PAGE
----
If you’ve ever been to the Mongolian Grill Station at Usdan, colloquially known as “Mongo,” you have probably encountered the friendly face of Sue Scarrozzo. Sporting the Bon Appétit uniform, often with the addition of dangly earrings, Sue greets almost every student with a smile and a simple question:
“How are you today?”
For as long as students can remember, Sue has been a Usdan icon; because she was born and raised in Middletown, she has long felt at home on Wesleyan’s campus. In fact, one of her high school dances was held at Wesleyan’s old dining hall, McConaughey Hall, known around campus and town as MoCon.
“I remember going to a senior ball there when I was in high school,” Sue said. “We thought it was just so beautiful, like, ‘Oooh a senior ball at McConaughey Hall.’”
At the time, she had no clue that in just a few years, she would be back.
Following high school, Sue attended Manchester Community College. However, soon after college, she returned to Middletown, where she raised her two sons.
“I started this job [at Usdan] when my youngest was in kindergarten, and he is now 31 years old,” recalled Sue. “I started working here on weekends because I was a stay-at-home mom and it just evolved. Twenty-five years later, I’m still here.”
You read that right: Sue has been working at Wesleyan for just about 25 years. In fact, her now 31-year-old son Matt works alongside her at the pizza station a few nights a week.
In her 25 years here, Sue has seen many changes to campus. Her first year at Wesleyan preceded Usdan University Center’s construction in 2007, as well as the addition of many other campus dining options.
“There was no Pi back then,” she said. “There was Summies, but it was totally different.”
Sue said she fondly recalls the old University Center, located in the Allbritton building, and McConaughey Hall, which served as the main eating areas.
In addition to physical changes around campus, Sue recounted other unusual things she has witnessed in her time here.
“I’ve seen streakers run through at the old campus center, MoCon, across the football field,” she said. Sue even described how students somehow managed to get a car on top of one of the Foss dorms.
When asked what her favorite part of working at the University was, Sue was very quick to respond.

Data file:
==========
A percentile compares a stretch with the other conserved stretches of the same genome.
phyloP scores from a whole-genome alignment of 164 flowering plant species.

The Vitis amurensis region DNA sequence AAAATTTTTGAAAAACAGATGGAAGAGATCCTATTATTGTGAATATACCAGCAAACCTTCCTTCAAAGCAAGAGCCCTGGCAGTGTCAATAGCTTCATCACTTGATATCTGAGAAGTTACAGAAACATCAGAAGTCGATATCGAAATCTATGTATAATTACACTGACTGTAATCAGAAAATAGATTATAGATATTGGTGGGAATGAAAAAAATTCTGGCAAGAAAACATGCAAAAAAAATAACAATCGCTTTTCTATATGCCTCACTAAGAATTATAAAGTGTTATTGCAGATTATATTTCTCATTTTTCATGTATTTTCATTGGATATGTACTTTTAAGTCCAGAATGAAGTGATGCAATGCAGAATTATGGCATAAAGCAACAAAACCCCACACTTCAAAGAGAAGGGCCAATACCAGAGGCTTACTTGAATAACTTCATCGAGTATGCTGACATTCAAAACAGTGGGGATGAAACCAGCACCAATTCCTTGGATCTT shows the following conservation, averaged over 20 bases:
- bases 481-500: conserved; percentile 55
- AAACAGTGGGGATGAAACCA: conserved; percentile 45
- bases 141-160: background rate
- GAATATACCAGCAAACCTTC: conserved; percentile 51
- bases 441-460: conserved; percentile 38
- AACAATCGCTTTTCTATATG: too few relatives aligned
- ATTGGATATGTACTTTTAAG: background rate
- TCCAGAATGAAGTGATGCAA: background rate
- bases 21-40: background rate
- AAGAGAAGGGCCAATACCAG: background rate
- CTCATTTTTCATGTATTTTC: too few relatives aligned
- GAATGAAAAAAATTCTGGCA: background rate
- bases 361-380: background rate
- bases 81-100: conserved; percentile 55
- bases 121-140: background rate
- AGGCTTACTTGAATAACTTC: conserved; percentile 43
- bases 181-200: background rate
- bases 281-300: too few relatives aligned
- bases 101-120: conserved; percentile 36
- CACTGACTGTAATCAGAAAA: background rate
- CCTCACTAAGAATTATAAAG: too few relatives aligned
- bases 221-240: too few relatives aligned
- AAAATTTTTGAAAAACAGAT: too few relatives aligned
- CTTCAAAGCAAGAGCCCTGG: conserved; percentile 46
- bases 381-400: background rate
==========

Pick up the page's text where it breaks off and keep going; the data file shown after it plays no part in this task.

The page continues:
“The students,” she answered without any hesitation. “Definitely the students. Getting to know them. I mean, they come all the time. You know their orders, you know which ones don’t have rice, you know which ones want cheese on their food, which ones want brown rice and which ones want white. It’s just those things I remember.”
In addition to keeping track of students’ favorite orders, Sue said that she has also fostered many close relationships with students over the past 25 years.
“I’ll go out of my way for a student,” Sue remarked. “I’ve taken them to the airport, I’ve picked them up from the airport. If a student gets into trouble with something it’s like, ‘What do you need?’”
Sue’s kindness toward Wesleyan students is a product of her personal motto, which originates from the famed Golden Rule.
“Treat others as you want to be treated.” Sue explained. “And you know what, just be pleasant because one person could be having a really bad day, and just by saying, ‘Hey, how you doing?,’ it could just change their whole outlook…their demeanor.”
Sue is very empathetic of students’ struggles as they come to college for the first time.
“You never know what’s going on,” she continued. “No one knows how different anyone else’s life is or how difficult or what problems they have. You know, kids are away from home. Some kids have never been away from home, so I try to make them feel comfortable because they come in…and have no idea what’s going on.”
One way that Sue tries to make students comfortable is by getting to know their names. One of her sayings is, “Learn a new name every day.”
This effort is well-appreciated by Wesleyan students. Sue recalled that there was a student a few years ago who, a week before graduating, informed her that she had been calling him the wrong name for his four years. After asking why he didn’t correct her, Sue said that he simply replied:
“‘I was honored you were calling me by a name.’”
In addition to building relationships with students at Usdan, Sue spends her free time reading, gardening, traveling, and baking. In fact, Sue’s knack for baking has resulted in a nickname among her fellow Usdan employees: “Sugar Baker.”
Even though she enjoys her free time away from Wesleyan, Sue said that she is not quite ready to leave for good.
“I’ll be here for a couple more years at least,” she said with a smile. “Definitely. Students come and go, but the students are all the same, basically. Still good kids.”
Though waiting in the long line at Mongo can be tedious, it’s also a great opportunity to introduce yourself to Sue. Chances are, she’ll remember you.
Hannah Doctor-Loeb can be reached at firstname.lastname@example.org.